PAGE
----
“We then engaged car dealers trading in brand new vehicles and we conducted road shows in provincial headquarters to create awareness among public service workers. People are free to even get tractors on loan under the agro-product package,” Mr Haambote said.
Ireen Malipenga is a public service worker at Kasempa Magistrate Court who has constructed a three bed-room house from a personal loan of K50,000. She obtained the loan from the Public Service Micro Finance Company at about 12 percent interest rate.
“I feel it was a blessing for me. I now have a house of my own with running water, electricity and [it is] well painted with a ceiling board. Even other workers are admiring what I have achieved from this loan,” she joyfully shares.
She has been servicing the loan at K943 per month. She has 60 months [five years] to repay her loan, meaning she will have to pay back a total of K56,580.
As for Humphrey Shambana, he teamed up with his wife in 2016 to get loans of K15,000 each which enabled them to invest in a piggery in Chongwe.
Both Mr and Mrs Shambana were eligible for personal loans as he is employed as an accountant under the Ministry of Finance while his wife is a secretary in the Ministry of General Education.
“The benefits are so great. We are [now] even supplying Chongwe area with pork. When I initially got my K15,000 loan, I put up a piggery structure. I also requested my wife to get a K15,000 loan and we combined efforts. The business has grown; we have employed a number of people at the farm,” he said.
In March this year, Government through the Public Service Micro Finance Company identified the need to further assist the public service community with a convenient way of saving and having quick access to the savings.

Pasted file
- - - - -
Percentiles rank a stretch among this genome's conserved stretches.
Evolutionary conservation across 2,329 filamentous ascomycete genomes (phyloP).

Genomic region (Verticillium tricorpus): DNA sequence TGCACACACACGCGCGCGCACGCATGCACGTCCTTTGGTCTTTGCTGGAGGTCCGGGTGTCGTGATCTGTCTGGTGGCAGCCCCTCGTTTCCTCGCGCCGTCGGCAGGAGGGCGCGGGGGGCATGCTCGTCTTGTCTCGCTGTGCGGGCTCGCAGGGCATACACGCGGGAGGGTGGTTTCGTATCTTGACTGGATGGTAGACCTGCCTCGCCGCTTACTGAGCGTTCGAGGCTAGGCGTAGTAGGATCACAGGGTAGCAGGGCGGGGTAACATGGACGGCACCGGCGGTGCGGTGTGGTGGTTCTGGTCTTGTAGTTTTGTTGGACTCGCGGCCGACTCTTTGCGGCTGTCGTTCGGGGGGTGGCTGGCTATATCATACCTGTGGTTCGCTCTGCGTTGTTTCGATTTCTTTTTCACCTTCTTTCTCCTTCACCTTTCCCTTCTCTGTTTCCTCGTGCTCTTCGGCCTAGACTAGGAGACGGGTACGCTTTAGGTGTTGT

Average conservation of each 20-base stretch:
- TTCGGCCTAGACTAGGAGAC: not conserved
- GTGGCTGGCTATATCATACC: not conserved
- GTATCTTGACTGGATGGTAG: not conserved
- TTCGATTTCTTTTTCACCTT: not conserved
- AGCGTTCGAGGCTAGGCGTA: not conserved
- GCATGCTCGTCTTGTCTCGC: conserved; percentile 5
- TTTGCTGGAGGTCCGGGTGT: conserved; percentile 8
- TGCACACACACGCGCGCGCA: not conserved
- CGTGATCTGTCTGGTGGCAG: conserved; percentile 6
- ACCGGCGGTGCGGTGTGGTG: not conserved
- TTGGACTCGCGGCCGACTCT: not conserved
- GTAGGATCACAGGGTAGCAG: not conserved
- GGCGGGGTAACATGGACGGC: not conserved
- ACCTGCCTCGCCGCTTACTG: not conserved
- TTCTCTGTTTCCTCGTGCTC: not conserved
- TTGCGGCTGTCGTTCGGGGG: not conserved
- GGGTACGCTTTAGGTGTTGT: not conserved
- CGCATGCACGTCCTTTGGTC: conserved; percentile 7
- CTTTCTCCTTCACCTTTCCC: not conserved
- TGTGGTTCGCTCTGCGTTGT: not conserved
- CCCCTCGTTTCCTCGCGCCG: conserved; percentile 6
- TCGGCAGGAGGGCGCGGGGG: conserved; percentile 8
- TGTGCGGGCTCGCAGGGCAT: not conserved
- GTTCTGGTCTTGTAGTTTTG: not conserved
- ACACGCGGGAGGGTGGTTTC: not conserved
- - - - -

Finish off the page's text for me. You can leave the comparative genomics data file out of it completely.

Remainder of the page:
This led to the creation of the Public Service Savings and Credit Cooperative (PS-Sacco), a voluntary membership-based organisation that seeks to promote a culture of savings among public service workers.
PS-Sacco, which operates under the Public Service Micro Finance Company, is envisioned to create wealth for members with a mission to empower them towards affordable credit for life and through a culture of smart saving.
Membership requirements to PS-Sacco are a one-off fee of K200 and buying of a minimum of 1,500 shares at only K3 per share paid over a maximum period of 24 months. One also needs to make monthly savings of not less than K200.
PS-Sacco director-audit, risk and compliance, Sydney Siluonde said the co-operative is a revolving fund from which members could apply for soft loans according to their saving standing.
He said membership is open to all public service workers, employees of quasi-government institutions and state-owned enterprises.
PS-Sacco has several products on offer such as personal, education, development, emergency and veterans loans, according to Mr Siluonde.
He added that the veterans’ loan is a product designed for members who have retired from active employment but opt to remain active members.
“This package ensures that our senior citizens still maintain a dignified life. The loan has a maximum tenure of 24 months, with an interest rate of 12 percent per annum. This loan was tailored to prevent retirees from being destitute,” said Mr Siluonde.